Organizing Notes

Bruce Gagnon is coordinator of the Global Network Against Weapons & Nuclear Power in Space. He offers his own reflections on organizing and the state of America's declining empire....

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Location: Brunswick, ME, United States

The collapsing US military & economic empire is making Washington & NATO even more dangerous. US could not beat the Taliban but thinks it can take on China-Russia-Iran...a sign of psychopathology for sure. @BruceKGagnon

Saturday, December 31, 2005


As we move into a new year my mind turns to bigger things. I remember that our lovely mother earth (aren't we lucky to live on such a beautiful spinning globe)deserves our adoration. Why don't we all reflect a bit more on how we could step more gently on her pregnant belly?

I am reminded by this lovely photo above, one positive thing we can thank NASA for, that there are no borders between countries on the earth. The artificial separation of people by languages and colors is something the global elite use to keep us at each other's throats while they steal us blind.

Let this new year be a time that we commit to working ever harder to bring justice and peace to our tiny orb. Let this be a time to remember that we are all brothers and sisters....we are all from the same cloth.

Best wishes to all out there in radio land....good luck in 2006 and get organized.


Thursday, December 29, 2005


The controversial January 11 launch of the New Horizons space probe, that will carry 24 pounds of plutonium, has been delayed until January 17. National media are now beginning to focus on the launch and are calling our office. A demonstration has been set for January 7 at Cape Canaveral Air Force Station from 11:00 am to 1:00 pm. Members of the Global Network will be there as well as people from the Florida Coalition for Peace & Justice.

There have been many demonstrations at the space center since the early 1980's when I began taking people there. Our first protest was around 1985 when seven of us went there to stand against the launch of a military spy satellite. Then in 1987 we had well over 5,000 people to protest the first flight test of the Trident II nuclear missile from the cape. About 285 were arrested in that action. Then in 1989, NASA launched the Galileo mission carrying radioactive plutonium onboard and we had about 1,000 people at that protest. The next year saw Ulysses go up, also carrying plutonium, and we held another large protest with about 500 people.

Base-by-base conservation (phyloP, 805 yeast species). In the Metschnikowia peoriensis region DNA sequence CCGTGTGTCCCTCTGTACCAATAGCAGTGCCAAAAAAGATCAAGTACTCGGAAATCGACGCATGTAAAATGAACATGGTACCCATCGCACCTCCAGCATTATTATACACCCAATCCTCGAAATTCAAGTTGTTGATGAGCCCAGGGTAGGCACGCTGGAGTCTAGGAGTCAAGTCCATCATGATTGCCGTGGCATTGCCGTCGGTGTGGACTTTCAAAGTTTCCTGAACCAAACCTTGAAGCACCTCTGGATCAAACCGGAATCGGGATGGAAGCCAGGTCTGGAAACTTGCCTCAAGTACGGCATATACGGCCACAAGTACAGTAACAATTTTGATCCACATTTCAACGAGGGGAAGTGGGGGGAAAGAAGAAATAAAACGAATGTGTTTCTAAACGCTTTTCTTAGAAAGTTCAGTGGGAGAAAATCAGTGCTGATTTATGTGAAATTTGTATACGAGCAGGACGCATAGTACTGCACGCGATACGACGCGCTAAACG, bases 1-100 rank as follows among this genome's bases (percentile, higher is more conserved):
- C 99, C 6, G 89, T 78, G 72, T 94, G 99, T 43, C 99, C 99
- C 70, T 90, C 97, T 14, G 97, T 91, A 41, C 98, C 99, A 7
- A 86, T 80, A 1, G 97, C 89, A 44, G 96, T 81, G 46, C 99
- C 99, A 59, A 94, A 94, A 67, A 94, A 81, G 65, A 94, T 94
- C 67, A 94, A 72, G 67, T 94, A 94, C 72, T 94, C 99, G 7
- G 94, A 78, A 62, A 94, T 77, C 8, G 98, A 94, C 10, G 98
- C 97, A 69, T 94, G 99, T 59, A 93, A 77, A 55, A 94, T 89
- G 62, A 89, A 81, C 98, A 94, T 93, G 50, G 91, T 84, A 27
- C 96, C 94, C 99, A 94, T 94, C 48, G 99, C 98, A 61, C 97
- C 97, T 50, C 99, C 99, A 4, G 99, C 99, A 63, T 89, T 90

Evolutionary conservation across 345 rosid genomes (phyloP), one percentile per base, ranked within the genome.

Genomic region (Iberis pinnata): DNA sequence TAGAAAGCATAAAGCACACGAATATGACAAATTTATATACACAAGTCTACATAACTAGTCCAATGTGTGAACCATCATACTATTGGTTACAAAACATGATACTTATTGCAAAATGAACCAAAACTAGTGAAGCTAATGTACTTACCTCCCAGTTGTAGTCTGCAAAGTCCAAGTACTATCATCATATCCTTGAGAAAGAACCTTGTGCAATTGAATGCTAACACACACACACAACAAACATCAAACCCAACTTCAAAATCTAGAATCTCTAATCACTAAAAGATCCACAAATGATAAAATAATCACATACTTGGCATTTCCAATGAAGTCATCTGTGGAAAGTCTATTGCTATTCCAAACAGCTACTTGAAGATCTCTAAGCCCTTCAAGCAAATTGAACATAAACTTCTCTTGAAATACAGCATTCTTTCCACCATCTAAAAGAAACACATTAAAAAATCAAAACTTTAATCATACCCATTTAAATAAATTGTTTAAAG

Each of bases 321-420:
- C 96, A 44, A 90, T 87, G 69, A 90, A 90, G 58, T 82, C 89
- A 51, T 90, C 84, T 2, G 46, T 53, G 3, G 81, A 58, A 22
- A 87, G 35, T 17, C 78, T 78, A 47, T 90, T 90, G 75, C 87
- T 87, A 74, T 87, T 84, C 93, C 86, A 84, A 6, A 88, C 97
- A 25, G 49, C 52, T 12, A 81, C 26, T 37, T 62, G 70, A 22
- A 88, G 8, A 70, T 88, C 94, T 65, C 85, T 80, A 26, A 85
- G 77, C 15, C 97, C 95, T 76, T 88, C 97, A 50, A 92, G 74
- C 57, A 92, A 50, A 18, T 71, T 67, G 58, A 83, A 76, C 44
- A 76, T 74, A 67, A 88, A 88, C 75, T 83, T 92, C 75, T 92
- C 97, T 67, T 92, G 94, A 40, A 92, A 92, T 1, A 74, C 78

I worked for three years to build global opposition to the 1997 launch of Cassini that carried the most plutonium ever into the heavens - 72 pounds. The Santa Fe New Mexican newspaper reported just prior to that launch that between 1994-1996, when the Department of Energy was fabricating the plutonium generators at Los Alamos Labs in New Mexico, over 244 cases of worker contamination were reported. It has always been our contention that these plutonium missions are harming people and communities even before they are launched. All anyone has to do is review the long and sad history of plutonium contamination at the DoE labs across the nation to understand our concern. And now, the DoE is doing a $300 million expansion of the Idaho laboratory to meet the "growing demand" for plutonium on future space missions. Nuclear powered bases on the moon and nuclear rockets are planned.

We had over 1,000 people at our Cassini protest at the space center just before it was launched. I'll never forget the Associated Press reporter said we had 400 people in her article. I heard another reporter ask her during our march to the base gates how many people she was going to report. "Four hundred," she replied. I heard him say to her, "There are at least 800 here!" It was the AP story that got picked up all over the world and it said a disappointing crowd of 400 was at the space center that day. The reporter was a "space booster" and did not appreciate our efforts to oppose the launching of plutonium. She was one of those reporters that would use expressions like "Our launch" or "we have a successful launch." She saw herself as part of the NASA team. Her job was to be a cheerleader.

As I have traveled and spoken out over the years against the nuclearization and weaponization of space, people tell me they don't want their tax dollars wasted on launching radioactive materials into space. They understand that space technology can, and does fail, and they also understand that a release of plutonium could have catastrophic consequences for Florida and beyond.